Joco was born (“Joust” mashed with “Coconut,” this time). We played for hours until we were all sweating, bruised, and exhausted. Then we played some more. Each player ended up settling on their favorite “Character” (coconut and lid combo), and began developing strategies and styles. It was really interesting to see how personalities emerge through the gameplay.
For such a simple game, I’m very surprised at how fun it is. More fun than Japple, I’d say.
We have a swimming pool here, and I am a beautiful dolphin that lives in it (when the temperatures are warm). Of course, swimming length to length is boring and floating there staring up at the sky gets old fast, so I’ve been making up challenges and games for myself. Often Colin will join in and try to match performance.
Most of them revolve around being underwater throughout, so have a breath-holding component, but also physical exertion and efficiency. One of my favourite achievements is crossing the length of the entire pool, by only pushing off one wall with your legs and not kicking/swimming with your hands. Just a one-shot torpedo-like push, trying to keep your body friction as low as possible in the water.
Another favourite of mine is doing a hand-stand on the bottom of the pool (it’s shallow enough that your legs would easily stick out of the water) and crossing the length of the pool length-wise for that. It’s interesting, learning how to balance your body in and out of the water, to make that possible.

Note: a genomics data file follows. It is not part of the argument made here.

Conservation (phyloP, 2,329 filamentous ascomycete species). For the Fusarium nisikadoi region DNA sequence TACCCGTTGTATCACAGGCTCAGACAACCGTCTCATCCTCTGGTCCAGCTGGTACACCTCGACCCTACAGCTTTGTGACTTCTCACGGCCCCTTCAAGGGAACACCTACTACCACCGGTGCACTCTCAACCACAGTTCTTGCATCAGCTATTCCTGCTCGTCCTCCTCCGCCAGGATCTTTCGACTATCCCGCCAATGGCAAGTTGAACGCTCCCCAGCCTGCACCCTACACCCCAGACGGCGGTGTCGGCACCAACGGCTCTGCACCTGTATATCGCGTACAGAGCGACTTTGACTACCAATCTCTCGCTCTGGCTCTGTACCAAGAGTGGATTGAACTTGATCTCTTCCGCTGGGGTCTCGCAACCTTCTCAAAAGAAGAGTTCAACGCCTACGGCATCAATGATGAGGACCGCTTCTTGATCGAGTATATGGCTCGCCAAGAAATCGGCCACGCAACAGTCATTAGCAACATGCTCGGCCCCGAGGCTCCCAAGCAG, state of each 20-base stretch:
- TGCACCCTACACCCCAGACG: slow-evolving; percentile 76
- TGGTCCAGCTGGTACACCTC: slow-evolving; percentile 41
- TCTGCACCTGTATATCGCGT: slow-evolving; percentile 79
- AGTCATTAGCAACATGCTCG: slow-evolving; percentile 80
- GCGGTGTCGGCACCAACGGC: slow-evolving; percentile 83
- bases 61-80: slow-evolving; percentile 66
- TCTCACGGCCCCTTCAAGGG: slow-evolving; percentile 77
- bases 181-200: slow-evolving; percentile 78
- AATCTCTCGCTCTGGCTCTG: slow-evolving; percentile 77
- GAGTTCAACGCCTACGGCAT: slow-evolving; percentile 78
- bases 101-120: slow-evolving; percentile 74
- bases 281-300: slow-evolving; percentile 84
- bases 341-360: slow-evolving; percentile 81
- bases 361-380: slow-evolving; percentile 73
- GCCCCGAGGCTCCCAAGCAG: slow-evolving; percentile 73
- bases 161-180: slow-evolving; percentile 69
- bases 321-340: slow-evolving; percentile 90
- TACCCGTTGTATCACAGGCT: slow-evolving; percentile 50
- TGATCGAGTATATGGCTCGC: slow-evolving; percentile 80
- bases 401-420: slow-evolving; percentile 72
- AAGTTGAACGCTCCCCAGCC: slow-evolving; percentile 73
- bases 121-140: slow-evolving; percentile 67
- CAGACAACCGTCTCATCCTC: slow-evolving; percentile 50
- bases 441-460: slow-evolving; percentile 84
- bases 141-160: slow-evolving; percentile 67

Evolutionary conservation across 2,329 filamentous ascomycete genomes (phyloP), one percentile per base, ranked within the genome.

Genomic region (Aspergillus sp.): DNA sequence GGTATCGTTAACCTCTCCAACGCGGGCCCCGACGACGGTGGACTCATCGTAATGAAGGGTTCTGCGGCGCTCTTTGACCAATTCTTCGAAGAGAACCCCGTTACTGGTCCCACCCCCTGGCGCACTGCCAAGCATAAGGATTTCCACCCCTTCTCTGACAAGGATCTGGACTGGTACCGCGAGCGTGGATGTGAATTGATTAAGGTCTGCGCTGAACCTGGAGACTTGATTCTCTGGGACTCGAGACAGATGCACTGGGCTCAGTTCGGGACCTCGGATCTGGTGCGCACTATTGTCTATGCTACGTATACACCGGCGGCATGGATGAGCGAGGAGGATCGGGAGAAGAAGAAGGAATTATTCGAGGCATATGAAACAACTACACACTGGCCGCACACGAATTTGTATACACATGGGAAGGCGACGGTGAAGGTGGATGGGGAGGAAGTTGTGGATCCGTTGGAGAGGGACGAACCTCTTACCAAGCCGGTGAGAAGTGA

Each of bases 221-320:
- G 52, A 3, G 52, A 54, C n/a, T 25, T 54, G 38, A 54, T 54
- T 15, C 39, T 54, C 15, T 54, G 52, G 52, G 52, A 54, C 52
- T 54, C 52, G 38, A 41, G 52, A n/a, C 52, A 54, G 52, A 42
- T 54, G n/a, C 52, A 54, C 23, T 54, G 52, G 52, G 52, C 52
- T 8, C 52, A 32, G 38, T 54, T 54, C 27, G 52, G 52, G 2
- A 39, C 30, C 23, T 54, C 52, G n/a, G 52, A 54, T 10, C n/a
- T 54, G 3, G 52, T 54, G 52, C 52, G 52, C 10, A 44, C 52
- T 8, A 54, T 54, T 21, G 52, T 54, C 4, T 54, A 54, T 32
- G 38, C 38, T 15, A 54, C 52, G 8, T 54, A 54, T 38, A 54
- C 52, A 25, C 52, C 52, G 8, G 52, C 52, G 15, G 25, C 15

I was too big to succeed, but Colin was able to dive into the pool and swim between the legs of a standard plastic deck chair. It was a bit too narrow, so it required careful body positioning immediately after a high-speed event (a dive!), so it was pretty amazing to watch.
We eventually ran out of physical ideas and started looking to props to help us along. After several attempts to make something, we came up with…
In this game, two players start at one end of the pool. One person tosses a marker (in this case, a palm-sized conch-like shell) to any point in the pool. The players then close their eyes, visually imagine where the marker is, and (one at a time) attempt to swim over top of it. As you do so, you drop each of the three rocks you hold in your hand. Whoever drops rocks closest to the marker wins!
Bocce is a similar game to Mexican Curling, but played on dry land with coconuts. A small coconut is used as a marker, tossed by one player, and each other player (in our case: 3 players each with 2 coconuts) tried to either get as close as they can to the marker, or knock the other players aside with aggression.
Playing with coconuts is really interesting, because of all the size and weight differences, plus the uneven (sandy) ground. Very high tosses are hard to get accurate, but will keep the coconut toss still; more direct tosses are easier to aim but have a very high chance of rolling too far. Very interesting!
A few rounds of CocoBocce I decided to throw the marker very close to our starting position (about 6 feet away). This made aim no longer such a big issue, and it became a bit more like curling – trying to bash everyone else’s coconuts away! Very fun stuff.